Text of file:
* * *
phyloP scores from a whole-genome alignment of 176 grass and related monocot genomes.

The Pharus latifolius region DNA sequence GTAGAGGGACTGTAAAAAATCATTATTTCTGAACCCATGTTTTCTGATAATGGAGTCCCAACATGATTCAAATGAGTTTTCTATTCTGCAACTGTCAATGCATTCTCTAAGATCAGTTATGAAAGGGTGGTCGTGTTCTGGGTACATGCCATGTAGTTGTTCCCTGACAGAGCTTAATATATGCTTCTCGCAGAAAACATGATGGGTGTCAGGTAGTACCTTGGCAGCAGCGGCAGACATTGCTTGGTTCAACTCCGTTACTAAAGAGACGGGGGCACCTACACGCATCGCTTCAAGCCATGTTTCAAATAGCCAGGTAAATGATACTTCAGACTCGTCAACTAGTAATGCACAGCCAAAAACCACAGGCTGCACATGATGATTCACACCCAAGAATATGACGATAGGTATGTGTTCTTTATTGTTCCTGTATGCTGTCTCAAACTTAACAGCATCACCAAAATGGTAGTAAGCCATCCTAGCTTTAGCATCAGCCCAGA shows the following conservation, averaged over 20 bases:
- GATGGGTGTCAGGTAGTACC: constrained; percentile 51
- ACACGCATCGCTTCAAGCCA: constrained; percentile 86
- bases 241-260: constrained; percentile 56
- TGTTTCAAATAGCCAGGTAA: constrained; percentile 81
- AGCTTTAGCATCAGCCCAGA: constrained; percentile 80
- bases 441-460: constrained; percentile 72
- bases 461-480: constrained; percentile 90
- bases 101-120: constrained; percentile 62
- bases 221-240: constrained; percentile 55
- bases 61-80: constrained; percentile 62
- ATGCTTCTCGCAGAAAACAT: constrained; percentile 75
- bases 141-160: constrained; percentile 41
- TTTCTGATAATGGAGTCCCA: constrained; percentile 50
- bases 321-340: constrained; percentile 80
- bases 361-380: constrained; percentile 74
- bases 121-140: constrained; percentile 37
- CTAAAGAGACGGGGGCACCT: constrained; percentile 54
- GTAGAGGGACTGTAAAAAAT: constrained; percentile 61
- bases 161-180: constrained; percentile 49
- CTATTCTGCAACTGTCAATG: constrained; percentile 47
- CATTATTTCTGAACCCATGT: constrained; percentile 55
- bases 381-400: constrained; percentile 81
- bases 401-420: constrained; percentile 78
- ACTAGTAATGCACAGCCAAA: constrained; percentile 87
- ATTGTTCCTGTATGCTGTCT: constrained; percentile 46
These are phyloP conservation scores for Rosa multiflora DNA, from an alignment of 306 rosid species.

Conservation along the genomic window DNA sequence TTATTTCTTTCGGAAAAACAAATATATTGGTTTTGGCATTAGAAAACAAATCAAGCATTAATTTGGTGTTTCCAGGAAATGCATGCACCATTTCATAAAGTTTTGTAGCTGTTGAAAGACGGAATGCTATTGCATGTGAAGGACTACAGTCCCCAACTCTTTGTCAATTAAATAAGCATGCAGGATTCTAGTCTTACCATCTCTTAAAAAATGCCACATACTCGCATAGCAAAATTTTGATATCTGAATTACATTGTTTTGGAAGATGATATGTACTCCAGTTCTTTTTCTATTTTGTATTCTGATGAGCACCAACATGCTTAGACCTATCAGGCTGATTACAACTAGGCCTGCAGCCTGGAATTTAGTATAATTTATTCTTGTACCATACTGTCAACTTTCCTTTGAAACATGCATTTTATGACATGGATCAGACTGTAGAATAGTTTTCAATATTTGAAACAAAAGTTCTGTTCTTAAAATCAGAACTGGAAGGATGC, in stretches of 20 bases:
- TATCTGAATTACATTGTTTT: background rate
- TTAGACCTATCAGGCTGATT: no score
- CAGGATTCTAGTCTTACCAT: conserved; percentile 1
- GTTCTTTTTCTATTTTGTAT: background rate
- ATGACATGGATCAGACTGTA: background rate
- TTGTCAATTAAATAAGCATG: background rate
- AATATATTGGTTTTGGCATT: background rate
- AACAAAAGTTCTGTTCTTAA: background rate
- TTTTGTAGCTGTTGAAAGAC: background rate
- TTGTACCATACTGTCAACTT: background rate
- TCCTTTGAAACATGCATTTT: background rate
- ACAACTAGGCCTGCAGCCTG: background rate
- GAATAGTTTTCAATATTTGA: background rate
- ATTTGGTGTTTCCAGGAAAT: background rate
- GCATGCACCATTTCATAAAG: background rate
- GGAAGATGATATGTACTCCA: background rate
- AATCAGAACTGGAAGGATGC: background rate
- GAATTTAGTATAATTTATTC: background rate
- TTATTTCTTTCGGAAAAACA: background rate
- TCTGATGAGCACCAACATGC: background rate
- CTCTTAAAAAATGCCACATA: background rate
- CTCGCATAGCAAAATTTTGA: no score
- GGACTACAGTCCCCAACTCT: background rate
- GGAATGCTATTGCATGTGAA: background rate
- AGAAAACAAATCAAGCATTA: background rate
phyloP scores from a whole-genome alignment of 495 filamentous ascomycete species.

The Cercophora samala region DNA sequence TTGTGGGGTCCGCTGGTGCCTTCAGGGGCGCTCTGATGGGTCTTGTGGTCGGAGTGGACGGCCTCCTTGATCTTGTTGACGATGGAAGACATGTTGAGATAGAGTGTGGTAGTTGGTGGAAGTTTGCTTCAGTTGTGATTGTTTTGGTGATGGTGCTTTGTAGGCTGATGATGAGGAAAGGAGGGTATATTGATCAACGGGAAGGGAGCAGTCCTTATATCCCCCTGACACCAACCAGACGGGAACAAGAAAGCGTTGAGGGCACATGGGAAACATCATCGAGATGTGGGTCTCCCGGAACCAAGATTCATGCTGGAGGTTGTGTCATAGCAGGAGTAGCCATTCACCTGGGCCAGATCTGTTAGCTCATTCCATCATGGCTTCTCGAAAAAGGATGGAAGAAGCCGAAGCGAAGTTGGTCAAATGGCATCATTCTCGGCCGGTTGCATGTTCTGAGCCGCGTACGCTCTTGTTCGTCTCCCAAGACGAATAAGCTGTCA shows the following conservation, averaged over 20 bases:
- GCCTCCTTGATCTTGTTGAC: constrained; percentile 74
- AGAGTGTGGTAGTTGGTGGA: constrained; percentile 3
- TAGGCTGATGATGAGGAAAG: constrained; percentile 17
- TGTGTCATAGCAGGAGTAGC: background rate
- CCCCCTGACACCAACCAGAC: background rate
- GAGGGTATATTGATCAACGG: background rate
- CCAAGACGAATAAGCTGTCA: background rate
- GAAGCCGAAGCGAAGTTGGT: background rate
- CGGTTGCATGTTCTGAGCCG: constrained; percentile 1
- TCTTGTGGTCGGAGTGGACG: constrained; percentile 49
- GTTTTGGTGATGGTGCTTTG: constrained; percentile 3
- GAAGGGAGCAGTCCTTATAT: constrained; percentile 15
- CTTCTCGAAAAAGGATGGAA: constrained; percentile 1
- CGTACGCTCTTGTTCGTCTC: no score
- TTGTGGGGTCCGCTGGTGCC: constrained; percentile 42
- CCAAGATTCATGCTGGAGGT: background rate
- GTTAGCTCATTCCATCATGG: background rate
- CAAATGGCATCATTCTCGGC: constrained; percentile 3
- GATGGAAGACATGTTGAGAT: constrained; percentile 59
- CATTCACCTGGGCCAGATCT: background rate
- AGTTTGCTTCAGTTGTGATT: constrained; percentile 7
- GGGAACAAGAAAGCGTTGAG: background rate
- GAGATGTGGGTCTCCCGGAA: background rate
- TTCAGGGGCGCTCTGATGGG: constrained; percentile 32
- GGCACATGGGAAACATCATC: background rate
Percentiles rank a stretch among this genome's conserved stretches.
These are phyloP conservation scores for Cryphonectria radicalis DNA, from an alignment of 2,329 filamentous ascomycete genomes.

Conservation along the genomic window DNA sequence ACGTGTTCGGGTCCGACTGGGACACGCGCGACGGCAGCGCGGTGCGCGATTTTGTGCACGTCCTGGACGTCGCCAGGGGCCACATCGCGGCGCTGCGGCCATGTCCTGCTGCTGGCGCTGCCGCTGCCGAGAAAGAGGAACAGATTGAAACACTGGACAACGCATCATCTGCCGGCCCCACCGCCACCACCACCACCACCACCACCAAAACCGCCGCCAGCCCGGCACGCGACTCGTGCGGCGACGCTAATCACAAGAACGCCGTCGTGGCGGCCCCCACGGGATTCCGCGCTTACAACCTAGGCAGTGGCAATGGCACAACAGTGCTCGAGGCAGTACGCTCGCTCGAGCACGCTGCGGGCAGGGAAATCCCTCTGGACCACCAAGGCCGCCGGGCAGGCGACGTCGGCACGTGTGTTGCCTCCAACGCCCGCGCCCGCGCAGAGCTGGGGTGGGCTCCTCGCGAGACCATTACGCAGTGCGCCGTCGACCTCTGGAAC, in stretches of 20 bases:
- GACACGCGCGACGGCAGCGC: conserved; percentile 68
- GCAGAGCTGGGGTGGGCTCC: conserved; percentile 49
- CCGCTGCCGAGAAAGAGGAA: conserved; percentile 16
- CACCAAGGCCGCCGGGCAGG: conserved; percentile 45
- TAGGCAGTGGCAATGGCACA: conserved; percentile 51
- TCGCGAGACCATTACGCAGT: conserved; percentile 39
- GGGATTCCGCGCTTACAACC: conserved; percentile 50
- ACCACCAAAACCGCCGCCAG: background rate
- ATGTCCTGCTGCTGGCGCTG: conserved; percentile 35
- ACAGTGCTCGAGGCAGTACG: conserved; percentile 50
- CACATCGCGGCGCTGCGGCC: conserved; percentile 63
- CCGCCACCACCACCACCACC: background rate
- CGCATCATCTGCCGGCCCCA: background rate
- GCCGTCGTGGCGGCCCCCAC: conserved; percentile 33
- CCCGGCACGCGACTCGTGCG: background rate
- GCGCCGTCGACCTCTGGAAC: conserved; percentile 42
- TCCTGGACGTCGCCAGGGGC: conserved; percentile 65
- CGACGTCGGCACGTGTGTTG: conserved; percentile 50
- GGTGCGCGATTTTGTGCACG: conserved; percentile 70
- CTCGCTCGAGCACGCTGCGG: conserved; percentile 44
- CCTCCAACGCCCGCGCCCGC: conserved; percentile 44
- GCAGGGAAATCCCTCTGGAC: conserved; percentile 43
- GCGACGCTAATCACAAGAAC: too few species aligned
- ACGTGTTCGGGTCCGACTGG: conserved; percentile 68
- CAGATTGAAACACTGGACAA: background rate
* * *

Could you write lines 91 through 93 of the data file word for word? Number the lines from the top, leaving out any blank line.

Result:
- GGGATTCCGCGCTTACAACC: conserved; percentile 50
- ACCACCAAAACCGCCGCCAG: background rate
- ATGTCCTGCTGCTGGCGCTG: conserved; percentile 35